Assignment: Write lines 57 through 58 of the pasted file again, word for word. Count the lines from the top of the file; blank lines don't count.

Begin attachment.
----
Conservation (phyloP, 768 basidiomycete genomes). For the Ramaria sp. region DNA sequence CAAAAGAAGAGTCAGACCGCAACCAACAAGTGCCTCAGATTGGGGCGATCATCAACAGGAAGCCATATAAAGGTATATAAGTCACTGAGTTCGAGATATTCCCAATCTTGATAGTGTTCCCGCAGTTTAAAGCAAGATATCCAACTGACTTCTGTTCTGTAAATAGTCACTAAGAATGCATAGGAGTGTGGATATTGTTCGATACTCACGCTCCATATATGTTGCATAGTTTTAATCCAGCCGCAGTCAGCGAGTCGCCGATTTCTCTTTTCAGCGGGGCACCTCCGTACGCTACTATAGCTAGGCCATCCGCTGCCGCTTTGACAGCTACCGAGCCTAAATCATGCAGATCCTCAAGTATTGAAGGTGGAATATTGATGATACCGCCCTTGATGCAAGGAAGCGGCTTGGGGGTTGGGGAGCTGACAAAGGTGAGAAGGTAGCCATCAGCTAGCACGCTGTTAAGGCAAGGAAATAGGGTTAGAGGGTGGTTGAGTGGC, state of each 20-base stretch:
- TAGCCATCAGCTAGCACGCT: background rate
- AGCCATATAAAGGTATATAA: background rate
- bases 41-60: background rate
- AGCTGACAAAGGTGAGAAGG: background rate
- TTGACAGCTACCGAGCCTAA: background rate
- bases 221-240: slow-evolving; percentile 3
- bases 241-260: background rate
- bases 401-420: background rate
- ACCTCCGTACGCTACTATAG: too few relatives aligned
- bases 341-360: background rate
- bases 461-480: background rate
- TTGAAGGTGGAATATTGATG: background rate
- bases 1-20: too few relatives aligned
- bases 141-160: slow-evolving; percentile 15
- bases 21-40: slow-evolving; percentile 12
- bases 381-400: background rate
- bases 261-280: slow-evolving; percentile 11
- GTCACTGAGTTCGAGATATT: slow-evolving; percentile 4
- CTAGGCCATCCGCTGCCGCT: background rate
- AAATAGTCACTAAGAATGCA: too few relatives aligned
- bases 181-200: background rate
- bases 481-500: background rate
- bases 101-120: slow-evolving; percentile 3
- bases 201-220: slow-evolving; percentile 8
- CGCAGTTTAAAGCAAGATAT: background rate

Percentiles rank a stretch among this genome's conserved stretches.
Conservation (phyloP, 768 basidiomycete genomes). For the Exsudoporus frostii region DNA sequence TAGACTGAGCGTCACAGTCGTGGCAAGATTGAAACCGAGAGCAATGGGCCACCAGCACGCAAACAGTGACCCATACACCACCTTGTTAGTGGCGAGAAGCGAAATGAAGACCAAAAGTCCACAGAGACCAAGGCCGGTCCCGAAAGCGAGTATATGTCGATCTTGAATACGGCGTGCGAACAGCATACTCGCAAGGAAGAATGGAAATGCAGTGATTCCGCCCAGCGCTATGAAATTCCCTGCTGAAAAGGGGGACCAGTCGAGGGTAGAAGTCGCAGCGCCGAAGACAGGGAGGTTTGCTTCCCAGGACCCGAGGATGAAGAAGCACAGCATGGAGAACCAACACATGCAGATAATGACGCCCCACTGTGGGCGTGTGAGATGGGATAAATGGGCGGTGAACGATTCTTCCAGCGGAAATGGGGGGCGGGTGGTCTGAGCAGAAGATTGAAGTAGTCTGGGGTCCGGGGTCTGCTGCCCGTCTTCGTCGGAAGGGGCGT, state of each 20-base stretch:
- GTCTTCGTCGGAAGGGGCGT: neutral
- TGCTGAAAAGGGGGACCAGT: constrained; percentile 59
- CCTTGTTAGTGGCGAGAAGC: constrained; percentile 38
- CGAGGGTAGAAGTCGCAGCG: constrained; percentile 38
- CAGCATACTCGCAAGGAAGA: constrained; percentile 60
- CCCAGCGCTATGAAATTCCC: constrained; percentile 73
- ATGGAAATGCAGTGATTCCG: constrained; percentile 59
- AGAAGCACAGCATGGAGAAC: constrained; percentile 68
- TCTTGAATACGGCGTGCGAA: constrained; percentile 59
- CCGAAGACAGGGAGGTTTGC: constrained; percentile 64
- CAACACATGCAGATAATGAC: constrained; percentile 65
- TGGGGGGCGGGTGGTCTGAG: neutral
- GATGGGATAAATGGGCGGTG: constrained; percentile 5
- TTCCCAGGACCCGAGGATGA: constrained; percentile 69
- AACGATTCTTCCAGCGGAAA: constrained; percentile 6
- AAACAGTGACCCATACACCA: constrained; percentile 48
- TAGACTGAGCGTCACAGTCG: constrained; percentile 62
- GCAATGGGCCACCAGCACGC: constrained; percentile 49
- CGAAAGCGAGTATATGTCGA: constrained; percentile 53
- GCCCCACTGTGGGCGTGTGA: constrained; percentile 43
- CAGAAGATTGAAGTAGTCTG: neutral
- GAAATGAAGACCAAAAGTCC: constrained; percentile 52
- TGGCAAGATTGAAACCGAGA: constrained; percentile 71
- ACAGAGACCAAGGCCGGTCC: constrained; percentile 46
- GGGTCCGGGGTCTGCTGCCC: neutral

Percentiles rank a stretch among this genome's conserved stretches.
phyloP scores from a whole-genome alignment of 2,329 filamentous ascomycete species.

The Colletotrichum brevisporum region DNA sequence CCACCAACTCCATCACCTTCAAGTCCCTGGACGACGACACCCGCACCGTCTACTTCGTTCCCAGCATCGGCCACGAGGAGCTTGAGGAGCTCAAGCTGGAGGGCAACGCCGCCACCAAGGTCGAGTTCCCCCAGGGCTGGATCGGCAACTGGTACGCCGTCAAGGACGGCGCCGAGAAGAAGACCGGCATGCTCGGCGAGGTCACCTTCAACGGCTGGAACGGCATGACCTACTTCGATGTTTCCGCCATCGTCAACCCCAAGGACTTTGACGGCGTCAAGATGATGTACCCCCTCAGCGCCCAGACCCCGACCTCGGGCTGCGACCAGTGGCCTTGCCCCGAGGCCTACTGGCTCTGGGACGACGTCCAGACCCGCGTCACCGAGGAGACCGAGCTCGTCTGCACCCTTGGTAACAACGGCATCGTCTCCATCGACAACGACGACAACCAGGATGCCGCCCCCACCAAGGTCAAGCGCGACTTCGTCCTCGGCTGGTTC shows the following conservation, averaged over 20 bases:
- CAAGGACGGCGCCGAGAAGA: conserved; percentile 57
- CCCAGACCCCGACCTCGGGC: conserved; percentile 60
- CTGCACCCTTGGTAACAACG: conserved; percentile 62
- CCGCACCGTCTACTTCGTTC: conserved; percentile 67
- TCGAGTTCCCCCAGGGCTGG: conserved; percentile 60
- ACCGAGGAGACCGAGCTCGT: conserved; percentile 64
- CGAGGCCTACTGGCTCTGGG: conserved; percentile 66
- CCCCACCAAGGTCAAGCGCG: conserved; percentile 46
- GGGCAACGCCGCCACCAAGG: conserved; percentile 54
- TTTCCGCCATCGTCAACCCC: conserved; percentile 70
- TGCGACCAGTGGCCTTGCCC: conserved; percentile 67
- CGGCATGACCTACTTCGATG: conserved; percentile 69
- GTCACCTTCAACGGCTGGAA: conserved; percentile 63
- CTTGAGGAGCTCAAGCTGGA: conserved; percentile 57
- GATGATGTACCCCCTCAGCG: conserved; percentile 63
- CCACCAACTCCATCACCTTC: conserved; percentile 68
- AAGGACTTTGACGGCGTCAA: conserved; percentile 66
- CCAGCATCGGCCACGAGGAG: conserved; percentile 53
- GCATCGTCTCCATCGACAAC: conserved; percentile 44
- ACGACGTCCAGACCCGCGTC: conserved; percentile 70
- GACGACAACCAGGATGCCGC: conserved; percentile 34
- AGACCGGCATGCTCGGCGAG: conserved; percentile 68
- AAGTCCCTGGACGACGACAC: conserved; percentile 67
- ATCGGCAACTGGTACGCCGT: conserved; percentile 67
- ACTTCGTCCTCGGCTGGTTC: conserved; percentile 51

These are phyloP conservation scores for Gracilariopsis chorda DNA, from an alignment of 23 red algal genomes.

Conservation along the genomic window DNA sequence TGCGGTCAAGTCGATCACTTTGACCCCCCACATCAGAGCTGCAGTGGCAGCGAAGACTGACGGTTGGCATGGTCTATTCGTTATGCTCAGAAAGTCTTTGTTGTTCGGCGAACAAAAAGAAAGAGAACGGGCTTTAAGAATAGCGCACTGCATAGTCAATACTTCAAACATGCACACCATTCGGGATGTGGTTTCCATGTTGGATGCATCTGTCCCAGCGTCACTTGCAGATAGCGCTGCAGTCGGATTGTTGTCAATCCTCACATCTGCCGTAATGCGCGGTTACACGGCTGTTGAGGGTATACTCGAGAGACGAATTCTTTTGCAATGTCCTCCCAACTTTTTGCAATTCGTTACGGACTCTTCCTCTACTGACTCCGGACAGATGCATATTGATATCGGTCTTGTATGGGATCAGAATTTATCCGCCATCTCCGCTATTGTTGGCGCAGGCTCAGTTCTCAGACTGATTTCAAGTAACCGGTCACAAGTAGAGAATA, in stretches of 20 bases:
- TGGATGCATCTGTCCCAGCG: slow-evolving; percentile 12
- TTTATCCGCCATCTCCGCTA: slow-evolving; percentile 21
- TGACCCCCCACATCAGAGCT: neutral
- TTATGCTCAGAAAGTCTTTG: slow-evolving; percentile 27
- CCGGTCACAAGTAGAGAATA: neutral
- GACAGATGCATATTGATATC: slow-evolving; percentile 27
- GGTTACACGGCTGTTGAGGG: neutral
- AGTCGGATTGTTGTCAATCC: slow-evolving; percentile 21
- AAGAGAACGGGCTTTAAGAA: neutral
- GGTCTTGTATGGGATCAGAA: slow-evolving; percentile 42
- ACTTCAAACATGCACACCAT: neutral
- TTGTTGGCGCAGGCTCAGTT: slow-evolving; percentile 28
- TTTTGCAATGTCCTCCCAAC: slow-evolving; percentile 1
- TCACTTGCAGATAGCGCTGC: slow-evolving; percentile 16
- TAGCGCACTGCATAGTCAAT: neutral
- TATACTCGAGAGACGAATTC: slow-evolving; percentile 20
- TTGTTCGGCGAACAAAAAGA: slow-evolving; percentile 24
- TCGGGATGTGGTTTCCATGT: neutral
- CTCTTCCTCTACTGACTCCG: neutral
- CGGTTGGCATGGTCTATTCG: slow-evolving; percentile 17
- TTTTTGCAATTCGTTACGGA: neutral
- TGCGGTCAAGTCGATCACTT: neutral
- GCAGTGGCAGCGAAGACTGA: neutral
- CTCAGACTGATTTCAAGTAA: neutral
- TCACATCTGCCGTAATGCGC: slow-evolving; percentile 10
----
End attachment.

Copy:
- CAAGGACGGCGCCGAGAAGA: conserved; percentile 57
- CCCAGACCCCGACCTCGGGC: conserved; percentile 60